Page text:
2. A staggering number of people own mobile devices and this figure grows by the day. It is projected that by the end of this year, 50% of mobile phone customers will own a smartphone. It has also been estimated that the mobile web will be bigger than the traditional desktop model by 2015. What these figures point to is a not-so-distant future where the majority of people are accessing the Internet through mobile devices, so you must act now to keep up with the change.
3. The percentage of people using a mobile device for making purchases is also on the rise. $1.6 billion people purchased from mobile devices in 2009 and this number is only going to get larger with the advent of emerging technology that will allow people to pay for things with a swipe of their phones. Another good indicator of mobile’s continued growth is the estimate that by 2012, mobile advertising will surpass $6.5 billion. If there are businesses out there that already have a budget for mobile and continue to increase the amount they spend, this is a fairly good indicator that the mobile industry is thriving.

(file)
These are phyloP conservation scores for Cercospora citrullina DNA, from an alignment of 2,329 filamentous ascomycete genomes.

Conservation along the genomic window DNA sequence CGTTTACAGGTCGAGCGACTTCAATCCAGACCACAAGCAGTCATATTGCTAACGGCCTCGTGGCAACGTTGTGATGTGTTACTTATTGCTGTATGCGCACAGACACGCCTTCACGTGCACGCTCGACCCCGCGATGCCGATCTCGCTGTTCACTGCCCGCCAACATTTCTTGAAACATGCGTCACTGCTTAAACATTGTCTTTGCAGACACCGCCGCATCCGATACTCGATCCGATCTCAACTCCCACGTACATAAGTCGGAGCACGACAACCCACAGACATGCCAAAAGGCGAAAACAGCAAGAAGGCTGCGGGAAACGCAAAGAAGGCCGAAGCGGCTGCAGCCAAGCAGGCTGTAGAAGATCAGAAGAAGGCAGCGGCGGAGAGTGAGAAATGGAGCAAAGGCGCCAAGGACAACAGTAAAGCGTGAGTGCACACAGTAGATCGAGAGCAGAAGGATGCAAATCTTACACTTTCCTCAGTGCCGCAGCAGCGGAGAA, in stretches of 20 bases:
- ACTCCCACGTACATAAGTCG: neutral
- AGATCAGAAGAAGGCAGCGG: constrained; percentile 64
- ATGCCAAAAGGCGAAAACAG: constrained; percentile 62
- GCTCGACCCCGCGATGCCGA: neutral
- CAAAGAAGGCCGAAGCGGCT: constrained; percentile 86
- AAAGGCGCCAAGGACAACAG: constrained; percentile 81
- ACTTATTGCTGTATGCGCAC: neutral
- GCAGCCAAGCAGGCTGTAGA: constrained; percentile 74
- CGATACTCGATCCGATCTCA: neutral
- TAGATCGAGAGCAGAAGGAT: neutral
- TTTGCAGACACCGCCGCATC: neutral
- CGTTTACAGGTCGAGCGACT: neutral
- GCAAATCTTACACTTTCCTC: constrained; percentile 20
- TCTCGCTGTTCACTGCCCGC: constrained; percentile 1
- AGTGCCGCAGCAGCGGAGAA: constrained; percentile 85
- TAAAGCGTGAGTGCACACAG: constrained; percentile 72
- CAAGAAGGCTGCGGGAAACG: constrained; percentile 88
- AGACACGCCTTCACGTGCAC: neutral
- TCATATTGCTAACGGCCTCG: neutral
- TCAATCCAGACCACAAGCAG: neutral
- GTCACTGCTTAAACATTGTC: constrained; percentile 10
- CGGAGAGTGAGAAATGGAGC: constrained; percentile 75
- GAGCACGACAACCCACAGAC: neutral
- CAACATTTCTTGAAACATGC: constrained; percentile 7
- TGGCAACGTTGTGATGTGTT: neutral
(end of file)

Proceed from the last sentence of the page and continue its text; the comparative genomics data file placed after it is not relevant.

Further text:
4. While most websites look fine on a desktop computer, that same site on a mobile device, if not formatted, can be very confusing and frustrating. Because of its smaller screen size, a “normal” site on a smartphone can be impossible to navigate—the fonts are too small, images are too big, pages take forever to load, Flash doesn’t work—the list goes on and on. If your site is unformatted for mobile, some browsers such as Google Mobile, AOL, Windows Live will employ transcoding and user agent detection on your site and try to format your site for the mobile device that is accessing it. The result can be a very poor user experience with images being sliced in the wrong place, single pages being broke into multiple pages for faster downloads and broken navigation. If your site is transcoded, the links and URLs on your site won’t even belong to you—they will be designed and rendered by the search engines, thus draining most of your SEO value and link juice.